Irish Gardeners Forum Home
 FAQFAQ   MemberlistMemberlist   UsergroupsUsergroups   RegisterRegister 
 ProfileProfile   Log in to check your private messagesLog in to check your private messages   Log inLog in 
Custom Search
   
Weather Report /
Moon Phase for Ireland

Post new topic   Reply to topic    Irish Gardeners Forum Home -> Perennials, Ferns and Ornamental grasses

What exactly is a PERENNIAL


 
Most Recent Posts ...What did you do Today...
Last post: Ado 2
Garlic problem
Last post: Greengage
funny
Last post: ponddigger
Introduce yoursellf to whom.......................
Last post: Keeks
 
Visit TheGardenShop.ie
Author Message
James Kilkelly
Rank: Site Admin


Joined: 30 May 2006
Posts: 2142
Location: West of Ireland

PostPosted: Mon Jul 31, 2006 5:57 pm    Post subject: What exactly is a PERENNIAL Reply with quote



A perennial plant or perennial (Latin per, "through", annus, "year") is a plant that lives for more than two years.
Herbaceous perennials are plants that do not form woody tissue and woody perennials are plants that develop a woody base or root system from which the foliage and flower stems grow.
The term perennial more commonly describes herbaceous perennials, since woody plants (i.e., trees and shrubs) are always perennials.
Perennials that flower and fruit only once and then die are termed monocarpic or semelparous.
However, most perennials are polycarpic, flowering over many seasons in their lifetime.

In warmer and more clement climates, perennials grow continuously. In seasonal climates, their growth is limited to the growing season.
For example, in temperate regions a perennial plant may grow and bloom during the warm part of the year, with the foliage dying back in the winter. These plants are deciduous perennials.
Regrowth is from existing stem tissue. In many parts of the world, seasonality is expressed as wet and dry periods rather than warm and cold periods.
In some species, perennials retain their foliage all year round; these are evergreen perennials.

With their roots protected below ground in the soil layer, perennial plants are notably tolerant of wildfire.
They are also less subject to extremes of cold in temperate and arctic winters, with less sensitivity than trees or shrubs.

Perennial plants dominate many natural ecosystems on land and in fresh water, with only a very few (e.g. Zostera) occurring in shallow sea water.
They are particularly dominant in conditions too fire-prone for trees and shrubs, e.g., most plants on prairies and steppes are perennials; they are also dominant on tundra too cold for tree growth.
In forests, perennial plants are of secondary importance to trees and shrubs, but are often still abundant on the forest floor.

Perennial plants are usually better competitors than annual plants, especially under stable, resource-poor conditions.
This is due to the development of larger root systems which can access water and soil nutrients deeper in the soil and to earlier emergence in the spring.

Examples of evergreen perennials include Begonia and Sedum.

Examples of deciduous perennials include goldenrod and mint.

Examples of monocarpic perennials include Agave and some species of Streptocarpus.

This article is licensed under the GNU Free Documentation License http://www.gnu.org/copyleft/fdl.html It uses material from the Wikipedia article http://en.wikipedia.org/wiki/Perennial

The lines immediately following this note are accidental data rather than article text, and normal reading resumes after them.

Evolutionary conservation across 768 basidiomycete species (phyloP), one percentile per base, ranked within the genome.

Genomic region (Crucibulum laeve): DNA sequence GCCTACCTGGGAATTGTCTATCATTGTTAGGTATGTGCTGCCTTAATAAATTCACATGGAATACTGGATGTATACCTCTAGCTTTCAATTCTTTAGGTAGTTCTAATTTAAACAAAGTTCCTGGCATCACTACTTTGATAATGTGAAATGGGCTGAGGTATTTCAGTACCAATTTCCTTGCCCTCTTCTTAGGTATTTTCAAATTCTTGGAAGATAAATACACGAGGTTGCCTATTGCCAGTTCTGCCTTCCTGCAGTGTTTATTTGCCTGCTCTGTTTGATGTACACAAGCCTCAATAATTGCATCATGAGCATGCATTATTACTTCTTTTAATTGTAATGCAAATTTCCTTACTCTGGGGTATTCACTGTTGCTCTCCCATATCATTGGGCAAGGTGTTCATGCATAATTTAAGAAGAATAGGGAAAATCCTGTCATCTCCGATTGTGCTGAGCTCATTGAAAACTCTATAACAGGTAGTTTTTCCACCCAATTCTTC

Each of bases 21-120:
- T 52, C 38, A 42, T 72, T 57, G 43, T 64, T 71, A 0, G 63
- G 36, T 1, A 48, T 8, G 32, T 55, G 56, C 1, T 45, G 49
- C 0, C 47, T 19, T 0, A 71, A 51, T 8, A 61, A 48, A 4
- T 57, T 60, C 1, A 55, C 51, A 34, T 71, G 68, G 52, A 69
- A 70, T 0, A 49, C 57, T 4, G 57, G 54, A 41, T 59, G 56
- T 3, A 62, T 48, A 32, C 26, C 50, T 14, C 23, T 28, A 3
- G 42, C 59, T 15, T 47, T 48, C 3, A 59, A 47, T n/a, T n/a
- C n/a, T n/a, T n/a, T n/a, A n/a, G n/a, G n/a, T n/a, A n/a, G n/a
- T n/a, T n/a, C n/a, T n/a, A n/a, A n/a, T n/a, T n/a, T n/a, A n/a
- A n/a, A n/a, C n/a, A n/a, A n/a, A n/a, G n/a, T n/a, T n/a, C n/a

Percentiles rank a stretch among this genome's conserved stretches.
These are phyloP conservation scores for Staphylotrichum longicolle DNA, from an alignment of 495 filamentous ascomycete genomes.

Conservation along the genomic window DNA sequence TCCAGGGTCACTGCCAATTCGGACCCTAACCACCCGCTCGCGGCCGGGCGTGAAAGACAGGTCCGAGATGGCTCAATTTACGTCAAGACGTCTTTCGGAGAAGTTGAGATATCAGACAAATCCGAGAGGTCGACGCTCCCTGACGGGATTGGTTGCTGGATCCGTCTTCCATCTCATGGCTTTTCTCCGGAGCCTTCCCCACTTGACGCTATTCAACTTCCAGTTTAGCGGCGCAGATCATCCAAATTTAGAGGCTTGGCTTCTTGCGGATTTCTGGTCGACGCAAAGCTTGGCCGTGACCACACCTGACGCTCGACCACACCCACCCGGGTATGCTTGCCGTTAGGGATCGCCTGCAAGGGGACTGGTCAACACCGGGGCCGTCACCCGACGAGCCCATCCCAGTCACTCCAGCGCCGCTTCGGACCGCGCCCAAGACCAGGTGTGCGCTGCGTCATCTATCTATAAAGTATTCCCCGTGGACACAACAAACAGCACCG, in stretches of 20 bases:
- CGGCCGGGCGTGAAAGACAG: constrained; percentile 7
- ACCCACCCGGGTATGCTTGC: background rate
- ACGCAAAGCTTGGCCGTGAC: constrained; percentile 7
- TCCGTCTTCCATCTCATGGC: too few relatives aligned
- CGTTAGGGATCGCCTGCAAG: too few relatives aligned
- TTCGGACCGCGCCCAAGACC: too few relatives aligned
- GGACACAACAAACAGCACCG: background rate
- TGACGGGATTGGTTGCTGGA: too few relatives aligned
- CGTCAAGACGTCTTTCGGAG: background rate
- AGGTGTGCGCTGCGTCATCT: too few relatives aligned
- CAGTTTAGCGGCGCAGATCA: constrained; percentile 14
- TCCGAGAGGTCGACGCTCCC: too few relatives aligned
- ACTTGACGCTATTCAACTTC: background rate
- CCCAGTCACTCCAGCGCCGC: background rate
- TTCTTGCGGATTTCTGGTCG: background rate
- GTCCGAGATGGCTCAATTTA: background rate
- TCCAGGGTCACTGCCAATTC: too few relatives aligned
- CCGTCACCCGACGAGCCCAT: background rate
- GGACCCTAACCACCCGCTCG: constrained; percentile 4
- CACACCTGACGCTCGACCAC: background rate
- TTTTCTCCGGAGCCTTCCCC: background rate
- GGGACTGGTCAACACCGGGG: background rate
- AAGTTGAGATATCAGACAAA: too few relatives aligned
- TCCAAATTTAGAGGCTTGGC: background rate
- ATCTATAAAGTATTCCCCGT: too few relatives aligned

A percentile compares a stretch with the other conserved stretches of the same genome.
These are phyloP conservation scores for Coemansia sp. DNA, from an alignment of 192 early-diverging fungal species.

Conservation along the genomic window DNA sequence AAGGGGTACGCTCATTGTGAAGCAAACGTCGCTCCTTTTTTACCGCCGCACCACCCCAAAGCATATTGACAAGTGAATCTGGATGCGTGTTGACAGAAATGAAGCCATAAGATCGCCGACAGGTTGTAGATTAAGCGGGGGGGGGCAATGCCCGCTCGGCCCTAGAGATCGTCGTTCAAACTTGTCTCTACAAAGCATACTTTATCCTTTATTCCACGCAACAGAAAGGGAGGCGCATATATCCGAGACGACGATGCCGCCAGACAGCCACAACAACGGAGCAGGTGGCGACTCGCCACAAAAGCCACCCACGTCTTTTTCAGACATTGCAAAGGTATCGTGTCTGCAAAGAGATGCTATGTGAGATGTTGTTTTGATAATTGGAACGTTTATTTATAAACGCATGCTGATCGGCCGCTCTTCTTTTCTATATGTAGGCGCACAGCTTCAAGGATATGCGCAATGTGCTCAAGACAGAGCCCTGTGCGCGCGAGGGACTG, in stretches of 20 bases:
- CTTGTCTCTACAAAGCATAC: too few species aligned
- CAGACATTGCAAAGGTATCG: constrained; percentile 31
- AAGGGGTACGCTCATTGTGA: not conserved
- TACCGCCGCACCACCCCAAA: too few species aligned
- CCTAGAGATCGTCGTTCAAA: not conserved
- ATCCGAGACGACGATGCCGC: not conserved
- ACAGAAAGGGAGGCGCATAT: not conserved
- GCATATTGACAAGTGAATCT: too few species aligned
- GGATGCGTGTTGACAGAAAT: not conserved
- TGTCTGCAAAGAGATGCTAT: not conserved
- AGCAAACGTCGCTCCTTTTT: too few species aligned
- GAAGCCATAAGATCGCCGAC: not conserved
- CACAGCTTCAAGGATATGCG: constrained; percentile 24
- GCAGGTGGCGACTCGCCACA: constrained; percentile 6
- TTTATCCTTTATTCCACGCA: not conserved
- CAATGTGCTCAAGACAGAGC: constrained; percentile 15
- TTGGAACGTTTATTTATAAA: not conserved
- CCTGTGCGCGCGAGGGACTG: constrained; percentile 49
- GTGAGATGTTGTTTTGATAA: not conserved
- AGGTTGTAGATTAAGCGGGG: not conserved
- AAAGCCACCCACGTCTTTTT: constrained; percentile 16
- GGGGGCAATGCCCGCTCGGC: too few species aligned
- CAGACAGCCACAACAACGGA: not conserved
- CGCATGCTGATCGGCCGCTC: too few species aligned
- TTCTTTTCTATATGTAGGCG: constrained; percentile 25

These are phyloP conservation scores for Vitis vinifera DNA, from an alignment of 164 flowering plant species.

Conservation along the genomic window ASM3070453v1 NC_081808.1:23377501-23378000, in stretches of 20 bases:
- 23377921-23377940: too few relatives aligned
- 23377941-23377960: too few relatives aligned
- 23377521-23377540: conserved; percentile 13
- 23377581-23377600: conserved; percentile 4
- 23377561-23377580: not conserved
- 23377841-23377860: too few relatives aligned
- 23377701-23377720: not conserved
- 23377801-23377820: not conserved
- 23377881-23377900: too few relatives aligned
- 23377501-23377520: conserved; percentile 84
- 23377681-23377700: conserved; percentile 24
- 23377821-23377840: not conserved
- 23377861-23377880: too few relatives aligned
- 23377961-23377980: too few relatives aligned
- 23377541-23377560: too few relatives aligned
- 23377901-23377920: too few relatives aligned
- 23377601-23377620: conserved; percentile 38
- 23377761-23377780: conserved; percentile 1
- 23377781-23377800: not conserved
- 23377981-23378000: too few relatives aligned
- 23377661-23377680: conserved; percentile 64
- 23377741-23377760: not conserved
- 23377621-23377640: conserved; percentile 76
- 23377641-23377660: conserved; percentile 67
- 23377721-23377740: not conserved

_________________
Gardening books.

http://www.allotments.ie/ Ireland's allotments.
On Twitter... http://twitter.com/Allotments

Garden Consultation & Design.

Try my Garden Design home study course!
.
.
Back to top
View user's profile Send private message Visit poster's website
MargeSimpson
Rank attained: Rowan Tree
Rank attained: Rowan Tree


Joined: 04 Aug 2006
Posts: 110
Location: somewhere in the west

PostPosted: Thu Sep 14, 2006 10:01 am    Post subject: Reply with quote

Quote:
Perennials that flower and fruit only once and then die are termed monocarpic or semelparous.

GPI, this line confuses me a little. Plants that flower/fruit once then die, could that not describe an annual or an ephemeral?
(I have just started my RHS cert and I just read the plant classification section so the line above makes me think that I haven't fully understood what I just read. I hope you don't mind me asking?)
Back to top
View user's profile Send private message
James Kilkelly
Rank: Site Admin


Joined: 30 May 2006
Posts: 2142
Location: West of Ireland

PostPosted: Wed May 02, 2007 6:40 pm    Post subject: Reply with quote

Marge, just noticed this post by you now.
A bit late I suppose.

MargeSimpson wrote:
Quote:
Perennials that flower and fruit only once and then die are termed monocarpic or semelparous.

GPI, this line confuses me a little. Plants that flower/fruit once then die, could that not describe an annual or an ephemeral?


Not if if the plant in question took three years or more to go from growing, to flower then fruit/seed, then death.

_________________
Gardening books.

http://www.allotments.ie/ Ireland's allotments.
On Twitter... http://twitter.com/Allotments

Garden Consultation & Design.

Try my Garden Design home study course!
.
.
Back to top
View user's profile Send private message Visit poster's website
Display posts from previous:   
Post new topic   Reply to topic    Irish Gardeners Forum Home -> Perennials, Ferns and Ornamental grasses All times are GMT
Page 1 of 1

 

Jump to:  
You cannot post new topics in this forum
You cannot reply to topics in this forum
You cannot edit your posts in this forum
You cannot delete your posts in this forum
You cannot vote in polls in this forum
You can attach files in this forum
You can download files in this forum


Powered by phpBB © 2001, 2005 phpBB Group

Privacy Policy | Copyright © 2006 - 2016 IrishGardeners.com (part of GardenPlansIreland.com)